Skip to content

Bark beetles on ice

Over the next while I plan to blog about various papers that have come out of our research program. I won’t get to all of them, obviously. But I do plan to pick and choose a few recent ones, and/or ones that have been highlights to this point in my career.

I’m going to begin with a very recent paper from my lab on bark beetle larval overwintering physiology. The paper is entitled “Global and comparative proteomic profiling of overwintering and developing mountain pine beetle, Dendroctonus ponderosae (Coleoptera: Curculionidae), larvae” and is available in open access here.

Context: Mountain pine beetles usually spend their winters as small, young larvae under the bark of their host tree. In this location, they are exposed to extremely cold temperatures, sometimes ranging below –30°C and even pushing down towards -40°C. Mountain pine beetle larvae survive those temperatures by resisting freezing. Sometime in the autumn they begin to accumulate at least one antifreeze compound (glycerol) in their bodies, and then in the spring they presumably return that antifreeze compound (and perhaps others) to general metabolism for energy to complete their development

Cold temperatures have historically limited the range of the mountain pine beetle both in terms of longitude and latitude, and in terms of elevation. However, climate change has reduced the probability of cold winter temperatures – particularly the probability of extreme cold events fairly early in the autumn or fairly late in the spring. At those ‘shoulder seasons’ the larval insects have either not accumulated enough antifreeze compounds in their tissues (autumn, around Hallowe’en) or have metabolized most of it (spring, around Easter). Those are the vulnerable periods, and deep cold at those can cause populations to crash rapidly.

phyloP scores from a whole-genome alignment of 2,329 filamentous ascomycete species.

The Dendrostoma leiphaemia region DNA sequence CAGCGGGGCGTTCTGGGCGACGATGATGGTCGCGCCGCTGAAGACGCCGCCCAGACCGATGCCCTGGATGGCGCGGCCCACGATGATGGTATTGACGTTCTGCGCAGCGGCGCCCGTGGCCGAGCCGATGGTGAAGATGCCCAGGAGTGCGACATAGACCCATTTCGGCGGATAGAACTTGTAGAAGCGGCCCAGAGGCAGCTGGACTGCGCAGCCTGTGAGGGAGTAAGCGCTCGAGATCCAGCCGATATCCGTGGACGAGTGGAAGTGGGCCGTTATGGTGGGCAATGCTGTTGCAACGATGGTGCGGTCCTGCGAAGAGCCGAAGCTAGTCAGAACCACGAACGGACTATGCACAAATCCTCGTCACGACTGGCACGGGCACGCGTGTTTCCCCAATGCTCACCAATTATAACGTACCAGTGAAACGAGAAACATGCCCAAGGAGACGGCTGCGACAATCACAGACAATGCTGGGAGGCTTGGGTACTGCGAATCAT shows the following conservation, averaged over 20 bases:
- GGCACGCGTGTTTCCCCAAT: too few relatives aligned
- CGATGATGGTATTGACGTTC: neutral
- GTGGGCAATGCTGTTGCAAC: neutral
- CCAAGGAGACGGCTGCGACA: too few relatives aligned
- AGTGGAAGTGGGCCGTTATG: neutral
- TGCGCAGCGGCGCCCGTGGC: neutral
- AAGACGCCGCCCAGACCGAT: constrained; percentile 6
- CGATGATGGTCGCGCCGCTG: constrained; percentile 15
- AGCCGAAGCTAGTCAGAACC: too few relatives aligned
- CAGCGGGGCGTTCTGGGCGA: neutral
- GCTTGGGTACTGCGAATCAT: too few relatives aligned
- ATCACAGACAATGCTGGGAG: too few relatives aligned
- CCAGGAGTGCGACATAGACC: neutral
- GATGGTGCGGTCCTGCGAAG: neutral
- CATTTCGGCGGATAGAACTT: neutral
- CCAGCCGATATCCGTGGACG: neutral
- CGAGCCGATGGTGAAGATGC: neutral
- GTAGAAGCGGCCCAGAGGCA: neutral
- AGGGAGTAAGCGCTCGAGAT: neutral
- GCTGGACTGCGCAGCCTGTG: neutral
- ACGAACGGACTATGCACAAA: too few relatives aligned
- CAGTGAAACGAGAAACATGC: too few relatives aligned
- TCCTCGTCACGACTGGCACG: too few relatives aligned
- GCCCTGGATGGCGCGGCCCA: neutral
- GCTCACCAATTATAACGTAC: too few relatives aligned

The lack of unseasonal cold events or of generally very deep cold in the heart of the winter over the past years has been one factor that has driven the dramatic outbreak that we’ve seen in British Columbia. In addition, historically colder areas such as the eastern slopes of the Rockies and central Alberta or high elevation areas in the Rockies have not been as cold either. This has allowed mountain pine beetles to survive winters and to move into hosts, such as jack pine and whitebark pine, that they have not historically used in the recorded past. In the case of jack pine outbreaks, the fear is that the beetle, freed from its main confine on west slope of the Rockies, is poised to move across Canada’s boreal forest. In the case of whitebark pine, the insect may further endanger already-threatened trees that are important to higher alpine ecosystems.